Population size does not necessarily determine the importance of the central place but there is a strong correlation

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The rules of functional hierarchies


(service)

1. The larger the settlements are in size, the fewer in number they will be 2. The larger the settlements grow in size the greater the distance between them 3. As a settlement increases in size the range and number of its functions will increase 4. As a settlement increases in size, the number of higher-order services will also increase (the services become more specialised)
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Walter Christallers model of central places


The theory states that threshold and range act as laws that govern the number, size and distribution of settlements When these 2 factors act together they create a hierarchical landscape Christaller noticed in the flat land of South Germany that towns of a certain size were roughly equidistant (uniformly spread) He stated that the ideal shape for each towns sphere of influence should be a hexagon because circles either leave gaps (which are unserved by any central place) or they overlap (meaning one area is served by too many central places)
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Christaller's central place theory


Christaller stated that the best shape for a sphere of influence is a hexagon. This shape means that consumers still have accessibility to the highest order central place and its trading area from all parts of the hexagon. Christaller's key idea was that customers would go to the nearest higher order central place to buy goods and services High order central places act like a magnet for consumers. He called this phenomenon K=3 (or the marketing principle) In order to make his theory work Christaller had to make a few assumptions He assumed that each trading area had an isotropic surface (that the whole area was the same all over) i.e. the whole area was flat there was only 1 form of transport (and transport costs were proportional to distance) the population was distributed evenly across the plain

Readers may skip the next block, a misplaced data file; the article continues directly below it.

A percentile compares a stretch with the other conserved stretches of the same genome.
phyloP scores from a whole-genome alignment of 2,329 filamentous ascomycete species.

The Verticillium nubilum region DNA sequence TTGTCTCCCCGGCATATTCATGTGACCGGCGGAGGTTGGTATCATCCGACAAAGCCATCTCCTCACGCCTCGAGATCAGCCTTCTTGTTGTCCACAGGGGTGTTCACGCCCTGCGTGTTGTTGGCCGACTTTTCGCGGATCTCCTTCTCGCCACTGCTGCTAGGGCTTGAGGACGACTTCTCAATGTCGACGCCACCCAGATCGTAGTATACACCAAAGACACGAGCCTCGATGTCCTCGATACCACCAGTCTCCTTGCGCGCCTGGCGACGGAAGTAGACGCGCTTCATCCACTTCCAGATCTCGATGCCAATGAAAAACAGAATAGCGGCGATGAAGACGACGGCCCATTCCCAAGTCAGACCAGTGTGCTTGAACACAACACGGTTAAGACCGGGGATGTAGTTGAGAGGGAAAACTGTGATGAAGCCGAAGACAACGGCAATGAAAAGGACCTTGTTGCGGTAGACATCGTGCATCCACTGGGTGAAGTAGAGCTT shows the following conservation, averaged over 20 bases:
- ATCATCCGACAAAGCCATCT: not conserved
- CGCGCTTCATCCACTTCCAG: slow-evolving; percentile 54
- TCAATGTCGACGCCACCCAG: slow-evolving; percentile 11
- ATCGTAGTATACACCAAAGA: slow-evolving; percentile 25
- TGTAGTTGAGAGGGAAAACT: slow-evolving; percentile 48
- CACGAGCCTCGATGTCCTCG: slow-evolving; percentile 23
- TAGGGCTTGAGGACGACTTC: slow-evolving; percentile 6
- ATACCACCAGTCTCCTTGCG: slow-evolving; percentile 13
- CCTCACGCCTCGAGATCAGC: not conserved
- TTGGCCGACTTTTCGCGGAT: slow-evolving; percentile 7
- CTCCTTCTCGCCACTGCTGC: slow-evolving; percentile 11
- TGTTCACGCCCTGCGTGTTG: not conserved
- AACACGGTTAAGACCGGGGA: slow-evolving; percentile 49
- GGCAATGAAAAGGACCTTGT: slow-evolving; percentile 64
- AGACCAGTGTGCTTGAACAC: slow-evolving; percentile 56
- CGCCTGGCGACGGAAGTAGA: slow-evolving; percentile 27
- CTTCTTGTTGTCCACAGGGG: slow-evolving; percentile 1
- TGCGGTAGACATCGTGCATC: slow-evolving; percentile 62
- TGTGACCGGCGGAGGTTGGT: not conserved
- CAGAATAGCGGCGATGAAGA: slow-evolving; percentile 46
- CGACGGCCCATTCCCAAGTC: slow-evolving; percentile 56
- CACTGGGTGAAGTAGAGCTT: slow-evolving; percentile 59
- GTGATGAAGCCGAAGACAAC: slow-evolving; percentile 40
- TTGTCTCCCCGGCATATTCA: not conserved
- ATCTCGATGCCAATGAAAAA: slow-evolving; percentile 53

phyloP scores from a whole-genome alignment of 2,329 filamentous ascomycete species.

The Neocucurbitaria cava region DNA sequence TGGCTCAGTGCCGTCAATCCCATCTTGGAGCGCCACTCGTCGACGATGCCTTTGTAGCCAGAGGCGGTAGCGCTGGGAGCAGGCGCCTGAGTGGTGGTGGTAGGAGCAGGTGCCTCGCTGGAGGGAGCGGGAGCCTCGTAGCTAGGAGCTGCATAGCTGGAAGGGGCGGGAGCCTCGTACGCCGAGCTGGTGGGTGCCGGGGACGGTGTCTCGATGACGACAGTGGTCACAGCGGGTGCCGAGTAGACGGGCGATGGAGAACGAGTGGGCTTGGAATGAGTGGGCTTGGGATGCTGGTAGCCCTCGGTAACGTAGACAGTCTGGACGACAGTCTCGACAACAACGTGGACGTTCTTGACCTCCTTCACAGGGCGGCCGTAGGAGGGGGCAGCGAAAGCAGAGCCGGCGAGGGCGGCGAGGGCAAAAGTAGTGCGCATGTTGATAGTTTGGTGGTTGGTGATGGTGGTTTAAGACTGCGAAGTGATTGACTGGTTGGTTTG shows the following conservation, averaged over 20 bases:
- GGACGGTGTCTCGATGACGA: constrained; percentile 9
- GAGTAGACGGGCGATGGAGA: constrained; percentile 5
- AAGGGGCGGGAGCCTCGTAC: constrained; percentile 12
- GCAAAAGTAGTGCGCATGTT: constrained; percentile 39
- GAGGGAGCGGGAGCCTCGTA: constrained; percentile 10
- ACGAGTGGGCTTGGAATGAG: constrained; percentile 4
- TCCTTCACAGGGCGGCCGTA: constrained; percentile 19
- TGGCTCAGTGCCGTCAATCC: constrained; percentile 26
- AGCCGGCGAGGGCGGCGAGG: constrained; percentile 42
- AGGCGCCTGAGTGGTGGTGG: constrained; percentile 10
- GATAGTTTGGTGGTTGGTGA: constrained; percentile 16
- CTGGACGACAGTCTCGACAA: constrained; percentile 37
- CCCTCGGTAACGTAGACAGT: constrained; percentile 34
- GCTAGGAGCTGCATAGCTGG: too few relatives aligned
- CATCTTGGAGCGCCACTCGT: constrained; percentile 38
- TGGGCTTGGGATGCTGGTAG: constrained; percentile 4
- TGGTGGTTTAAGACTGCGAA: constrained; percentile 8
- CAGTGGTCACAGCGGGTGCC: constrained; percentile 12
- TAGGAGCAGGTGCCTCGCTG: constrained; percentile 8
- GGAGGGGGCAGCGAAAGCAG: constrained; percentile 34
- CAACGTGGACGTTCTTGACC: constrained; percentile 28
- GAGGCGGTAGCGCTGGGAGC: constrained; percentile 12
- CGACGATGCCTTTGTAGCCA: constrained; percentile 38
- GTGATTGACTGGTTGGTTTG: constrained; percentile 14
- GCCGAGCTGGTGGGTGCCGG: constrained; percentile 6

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What's wrong with circles?

Whats wrong with circles

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The areas within the black dots shows the sphere of influence (trading area) of the largest settlements

Like London

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K=3 The marketing principle


The high order (3rd order) settlement (A) in the middle is surrounded by medium order settlements (black dots) and lower order settlements (small red dots). These consumers are attracted in equal amounts to whichever large central place is nearby.
Why is K=3 called K=3? Hint look at the numbers of consumers who visit the highest order settlement
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Example -the highlighted lower order settlement (village X) will have 1/3 of is consumers go to the city (settlement A) and 1/3 will go to town Y and 1/3 will go to town Z (middle order settlements) All the other lower order settlements (red dots) will follow the same pattern.

Settlement X

K4= The Traffic Principle


In the K=4 model the lower order settlements (red dots) only have a choice of 2 higher order settlements to visit, in order to buy goods and services. -Half of them go to settlement A and the other half go to a medium order settlement (black dot)
Why is K=4 called the Traffic Principle (model)
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How did K=4 get its name?

How the K=4 Traffic principle got its name


The Crossways train-line

The K=4 model is called the traffic principle because the model shows how consumers are influenced in where they go to shop for goods and services by transport routes

In this example the low order settlements (red dots) are located along a transport route. This means that these low order villages can only visit other settlements that are also on their transport route. So they are limited to visiting the settlement behind them on the transport route or the settlement in front of them.